A 'minimum wage' that kills wages
Perry Como once recorded a very popular song called "Seattle." It goes like this:
The bluest skies you've ever seen in Seattle
And the hills the greenest green in Seattle
Like a beautiful child growing up free and wild
Full of hopes and full of fears Full of laughter full of tears
Full of dreams to last the years in Seattle In Seattle
Nobody is talking about blue skies or green hills in Seattle these days. Instead, people are getting a serious lesson in Economics 101, or what happens when you raise wages to pander for votes and end up hurting the people you were trying to help.
It goes like this:
As cities across the country pushed their minimum wages to untested heights in recent years, some economists began to ask: How high is too high?
Seattle, with its highest-in-the-country minimum wage, may have hit that limit.
In January 2016, Seattle’s minimum wage jumped from $11 an hour to $13 for large employers, the second big increase in less than a year.
New research released Monday by a team of economists at the University of Washington suggests the wage hike may have come at a significant cost:
The increase led to steep declines in employment for low-wage workers, and a drop in hours for those who kept their jobs.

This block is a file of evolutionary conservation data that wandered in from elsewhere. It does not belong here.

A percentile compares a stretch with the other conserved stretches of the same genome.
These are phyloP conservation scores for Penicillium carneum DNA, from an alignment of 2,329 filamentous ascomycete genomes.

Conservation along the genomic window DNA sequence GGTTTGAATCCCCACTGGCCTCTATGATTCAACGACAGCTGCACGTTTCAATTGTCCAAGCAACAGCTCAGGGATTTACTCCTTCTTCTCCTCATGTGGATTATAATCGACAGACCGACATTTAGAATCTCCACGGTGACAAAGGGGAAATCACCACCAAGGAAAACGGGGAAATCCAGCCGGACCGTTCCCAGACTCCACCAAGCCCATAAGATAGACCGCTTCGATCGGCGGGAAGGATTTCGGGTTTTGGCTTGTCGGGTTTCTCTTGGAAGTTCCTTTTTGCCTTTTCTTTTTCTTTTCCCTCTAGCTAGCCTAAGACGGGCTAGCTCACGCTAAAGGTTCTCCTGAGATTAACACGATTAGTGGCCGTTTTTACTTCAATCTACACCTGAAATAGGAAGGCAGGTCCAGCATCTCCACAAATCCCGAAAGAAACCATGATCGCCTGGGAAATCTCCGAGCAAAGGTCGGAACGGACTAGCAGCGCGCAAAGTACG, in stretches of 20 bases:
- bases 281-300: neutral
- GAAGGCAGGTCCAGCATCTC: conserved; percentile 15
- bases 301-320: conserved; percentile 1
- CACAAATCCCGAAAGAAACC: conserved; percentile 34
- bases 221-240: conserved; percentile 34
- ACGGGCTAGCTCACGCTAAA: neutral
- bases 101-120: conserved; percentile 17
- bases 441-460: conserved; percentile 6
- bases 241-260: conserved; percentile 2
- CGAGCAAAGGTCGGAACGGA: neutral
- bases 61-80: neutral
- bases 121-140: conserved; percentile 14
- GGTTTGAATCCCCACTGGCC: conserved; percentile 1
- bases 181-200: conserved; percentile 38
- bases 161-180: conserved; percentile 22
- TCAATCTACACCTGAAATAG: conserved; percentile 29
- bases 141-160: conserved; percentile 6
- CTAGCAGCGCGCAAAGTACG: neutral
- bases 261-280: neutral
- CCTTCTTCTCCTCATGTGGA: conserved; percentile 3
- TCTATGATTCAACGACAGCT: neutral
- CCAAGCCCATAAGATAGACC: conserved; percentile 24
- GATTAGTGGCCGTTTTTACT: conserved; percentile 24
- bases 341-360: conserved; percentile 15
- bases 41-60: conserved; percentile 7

Crucially, the negative impact of lost jobs and hours more than offset the benefits of higher wages – on average, low-wage workers earned $125 per month less because of the higher wage, a small but significant decline.
Why is anybody shocked? This is so obvious that it makes you wonder about the people who keep voting for these charlatans.
In the real world, reality always has the last word. You cannot pay someone $13 an hour just because a city council member wants a talking point. Wages are a byproduct of economic reality, not political pandering. Politicians are no more qualified to tell employers what they must pay than to force them to provide health care they can't afford.
As my old economics professor used to say, "the employer does not have to pay you what you want to get paid. He writes the check, you know."
Indeed, he does! In Seattle, many employers have decided they can't write those checks anymore. So they have cut back employee hours or simply stopped hiring or closed the business.
Another great day for socialism, but terrible for the workers!